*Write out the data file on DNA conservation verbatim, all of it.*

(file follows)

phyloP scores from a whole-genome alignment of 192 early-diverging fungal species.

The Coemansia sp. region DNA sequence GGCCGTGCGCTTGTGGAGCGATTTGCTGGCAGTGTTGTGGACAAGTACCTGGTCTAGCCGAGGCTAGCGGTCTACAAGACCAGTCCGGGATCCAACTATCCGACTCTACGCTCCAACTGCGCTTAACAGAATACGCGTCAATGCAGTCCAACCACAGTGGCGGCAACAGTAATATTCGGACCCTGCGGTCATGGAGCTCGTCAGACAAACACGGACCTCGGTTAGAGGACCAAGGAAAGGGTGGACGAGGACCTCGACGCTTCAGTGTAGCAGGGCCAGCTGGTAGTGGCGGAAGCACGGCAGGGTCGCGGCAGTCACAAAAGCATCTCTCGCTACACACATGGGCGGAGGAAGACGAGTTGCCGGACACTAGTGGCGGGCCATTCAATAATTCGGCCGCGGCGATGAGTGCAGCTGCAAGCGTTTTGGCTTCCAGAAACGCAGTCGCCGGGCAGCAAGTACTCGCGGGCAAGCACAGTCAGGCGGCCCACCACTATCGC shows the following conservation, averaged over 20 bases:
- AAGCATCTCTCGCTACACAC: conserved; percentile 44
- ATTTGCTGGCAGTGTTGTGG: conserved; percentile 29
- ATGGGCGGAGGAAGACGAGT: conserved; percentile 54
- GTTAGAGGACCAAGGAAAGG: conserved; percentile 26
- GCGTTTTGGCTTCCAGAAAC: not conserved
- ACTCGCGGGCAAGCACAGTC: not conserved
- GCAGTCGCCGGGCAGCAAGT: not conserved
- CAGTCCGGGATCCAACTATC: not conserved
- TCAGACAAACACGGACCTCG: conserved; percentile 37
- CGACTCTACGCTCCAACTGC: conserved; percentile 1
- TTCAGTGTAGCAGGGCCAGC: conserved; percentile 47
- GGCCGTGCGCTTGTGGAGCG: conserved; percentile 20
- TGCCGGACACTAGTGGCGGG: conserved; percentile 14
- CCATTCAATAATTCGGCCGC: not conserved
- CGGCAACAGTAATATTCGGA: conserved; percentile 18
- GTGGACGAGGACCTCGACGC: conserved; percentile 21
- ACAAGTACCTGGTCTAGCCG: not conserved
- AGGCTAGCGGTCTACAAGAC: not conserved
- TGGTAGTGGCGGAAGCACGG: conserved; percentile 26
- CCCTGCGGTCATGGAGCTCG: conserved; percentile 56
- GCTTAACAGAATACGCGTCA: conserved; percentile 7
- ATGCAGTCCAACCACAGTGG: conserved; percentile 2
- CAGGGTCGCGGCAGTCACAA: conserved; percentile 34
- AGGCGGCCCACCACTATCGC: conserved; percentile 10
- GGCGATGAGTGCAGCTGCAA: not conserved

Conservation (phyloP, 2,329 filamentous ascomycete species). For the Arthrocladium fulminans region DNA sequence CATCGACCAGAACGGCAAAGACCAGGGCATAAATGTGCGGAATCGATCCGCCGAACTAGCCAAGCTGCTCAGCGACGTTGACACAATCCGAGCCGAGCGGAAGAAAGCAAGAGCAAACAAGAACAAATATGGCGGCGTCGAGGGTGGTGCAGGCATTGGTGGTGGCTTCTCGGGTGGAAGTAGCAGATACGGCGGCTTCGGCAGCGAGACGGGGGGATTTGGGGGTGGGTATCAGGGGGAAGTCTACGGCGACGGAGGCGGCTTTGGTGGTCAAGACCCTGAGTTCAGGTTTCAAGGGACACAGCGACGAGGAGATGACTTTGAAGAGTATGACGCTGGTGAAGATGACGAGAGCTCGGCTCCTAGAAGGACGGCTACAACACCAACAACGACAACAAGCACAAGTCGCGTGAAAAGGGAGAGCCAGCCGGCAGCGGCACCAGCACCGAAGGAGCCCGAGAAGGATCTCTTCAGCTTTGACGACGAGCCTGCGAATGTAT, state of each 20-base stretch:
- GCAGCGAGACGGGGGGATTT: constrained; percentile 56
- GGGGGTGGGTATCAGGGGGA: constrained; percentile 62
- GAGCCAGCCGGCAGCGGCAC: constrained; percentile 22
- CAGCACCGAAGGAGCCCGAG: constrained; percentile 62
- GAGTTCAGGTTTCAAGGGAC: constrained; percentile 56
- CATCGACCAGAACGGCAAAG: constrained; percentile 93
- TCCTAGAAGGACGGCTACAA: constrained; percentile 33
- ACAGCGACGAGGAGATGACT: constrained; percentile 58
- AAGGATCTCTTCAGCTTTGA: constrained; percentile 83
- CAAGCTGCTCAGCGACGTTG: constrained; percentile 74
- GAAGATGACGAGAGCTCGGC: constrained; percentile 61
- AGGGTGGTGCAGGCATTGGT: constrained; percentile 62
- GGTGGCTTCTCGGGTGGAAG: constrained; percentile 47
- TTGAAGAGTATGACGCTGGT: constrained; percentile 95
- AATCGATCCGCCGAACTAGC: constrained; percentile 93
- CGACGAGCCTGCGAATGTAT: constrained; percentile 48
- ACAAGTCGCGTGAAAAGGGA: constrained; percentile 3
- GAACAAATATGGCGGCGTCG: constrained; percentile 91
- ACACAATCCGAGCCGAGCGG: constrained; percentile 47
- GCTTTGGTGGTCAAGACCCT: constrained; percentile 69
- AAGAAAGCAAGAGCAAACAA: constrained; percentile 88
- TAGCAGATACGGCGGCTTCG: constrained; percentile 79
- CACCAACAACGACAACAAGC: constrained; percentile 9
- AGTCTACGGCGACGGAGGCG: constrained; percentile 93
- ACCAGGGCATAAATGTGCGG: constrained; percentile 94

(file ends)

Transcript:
phyloP scores from a whole-genome alignment of 192 early-diverging fungal species.

The Coemansia sp. region DNA sequence GGCCGTGCGCTTGTGGAGCGATTTGCTGGCAGTGTTGTGGACAAGTACCTGGTCTAGCCGAGGCTAGCGGTCTACAAGACCAGTCCGGGATCCAACTATCCGACTCTACGCTCCAACTGCGCTTAACAGAATACGCGTCAATGCAGTCCAACCACAGTGGCGGCAACAGTAATATTCGGACCCTGCGGTCATGGAGCTCGTCAGACAAACACGGACCTCGGTTAGAGGACCAAGGAAAGGGTGGACGAGGACCTCGACGCTTCAGTGTAGCAGGGCCAGCTGGTAGTGGCGGAAGCACGGCAGGGTCGCGGCAGTCACAAAAGCATCTCTCGCTACACACATGGGCGGAGGAAGACGAGTTGCCGGACACTAGTGGCGGGCCATTCAATAATTCGGCCGCGGCGATGAGTGCAGCTGCAAGCGTTTTGGCTTCCAGAAACGCAGTCGCCGGGCAGCAAGTACTCGCGGGCAAGCACAGTCAGGCGGCCCACCACTATCGC shows the following conservation, averaged over 20 bases:
- AAGCATCTCTCGCTACACAC: conserved; percentile 44
- ATTTGCTGGCAGTGTTGTGG: conserved; percentile 29
- ATGGGCGGAGGAAGACGAGT: conserved; percentile 54
- GTTAGAGGACCAAGGAAAGG: conserved; percentile 26
- GCGTTTTGGCTTCCAGAAAC: not conserved
- ACTCGCGGGCAAGCACAGTC: not conserved
- GCAGTCGCCGGGCAGCAAGT: not conserved
- CAGTCCGGGATCCAACTATC: not conserved
- TCAGACAAACACGGACCTCG: conserved; percentile 37
- CGACTCTACGCTCCAACTGC: conserved; percentile 1
- TTCAGTGTAGCAGGGCCAGC: conserved; percentile 47
- GGCCGTGCGCTTGTGGAGCG: conserved; percentile 20
- TGCCGGACACTAGTGGCGGG: conserved; percentile 14
- CCATTCAATAATTCGGCCGC: not conserved
- CGGCAACAGTAATATTCGGA: conserved; percentile 18
- GTGGACGAGGACCTCGACGC: conserved; percentile 21
- ACAAGTACCTGGTCTAGCCG: not conserved
- AGGCTAGCGGTCTACAAGAC: not conserved
- TGGTAGTGGCGGAAGCACGG: conserved; percentile 26
- CCCTGCGGTCATGGAGCTCG: conserved; percentile 56
- GCTTAACAGAATACGCGTCA: conserved; percentile 7
- ATGCAGTCCAACCACAGTGG: conserved; percentile 2
- CAGGGTCGCGGCAGTCACAA: conserved; percentile 34
- AGGCGGCCCACCACTATCGC: conserved; percentile 10
- GGCGATGAGTGCAGCTGCAA: not conserved

Conservation (phyloP, 2,329 filamentous ascomycete species). For the Arthrocladium fulminans region DNA sequence CATCGACCAGAACGGCAAAGACCAGGGCATAAATGTGCGGAATCGATCCGCCGAACTAGCCAAGCTGCTCAGCGACGTTGACACAATCCGAGCCGAGCGGAAGAAAGCAAGAGCAAACAAGAACAAATATGGCGGCGTCGAGGGTGGTGCAGGCATTGGTGGTGGCTTCTCGGGTGGAAGTAGCAGATACGGCGGCTTCGGCAGCGAGACGGGGGGATTTGGGGGTGGGTATCAGGGGGAAGTCTACGGCGACGGAGGCGGCTTTGGTGGTCAAGACCCTGAGTTCAGGTTTCAAGGGACACAGCGACGAGGAGATGACTTTGAAGAGTATGACGCTGGTGAAGATGACGAGAGCTCGGCTCCTAGAAGGACGGCTACAACACCAACAACGACAACAAGCACAAGTCGCGTGAAAAGGGAGAGCCAGCCGGCAGCGGCACCAGCACCGAAGGAGCCCGAGAAGGATCTCTTCAGCTTTGACGACGAGCCTGCGAATGTAT, state of each 20-base stretch:
- GCAGCGAGACGGGGGGATTT: constrained; percentile 56
- GGGGGTGGGTATCAGGGGGA: constrained; percentile 62
- GAGCCAGCCGGCAGCGGCAC: constrained; percentile 22
- CAGCACCGAAGGAGCCCGAG: constrained; percentile 62
- GAGTTCAGGTTTCAAGGGAC: constrained; percentile 56
- CATCGACCAGAACGGCAAAG: constrained; percentile 93
- TCCTAGAAGGACGGCTACAA: constrained; percentile 33
- ACAGCGACGAGGAGATGACT: constrained; percentile 58
- AAGGATCTCTTCAGCTTTGA: constrained; percentile 83
- CAAGCTGCTCAGCGACGTTG: constrained; percentile 74
- GAAGATGACGAGAGCTCGGC: constrained; percentile 61
- AGGGTGGTGCAGGCATTGGT: constrained; percentile 62
- GGTGGCTTCTCGGGTGGAAG: constrained; percentile 47
- TTGAAGAGTATGACGCTGGT: constrained; percentile 95
- AATCGATCCGCCGAACTAGC: constrained; percentile 93
- CGACGAGCCTGCGAATGTAT: constrained; percentile 48
- ACAAGTCGCGTGAAAAGGGA: constrained; percentile 3
- GAACAAATATGGCGGCGTCG: constrained; percentile 91
- ACACAATCCGAGCCGAGCGG: constrained; percentile 47
- GCTTTGGTGGTCAAGACCCT: constrained; percentile 69
- AAGAAAGCAAGAGCAAACAA: constrained; percentile 88
- TAGCAGATACGGCGGCTTCG: constrained; percentile 79
- CACCAACAACGACAACAAGC: constrained; percentile 9
- AGTCTACGGCGACGGAGGCG: constrained; percentile 93
- ACCAGGGCATAAATGTGCGG: constrained; percentile 94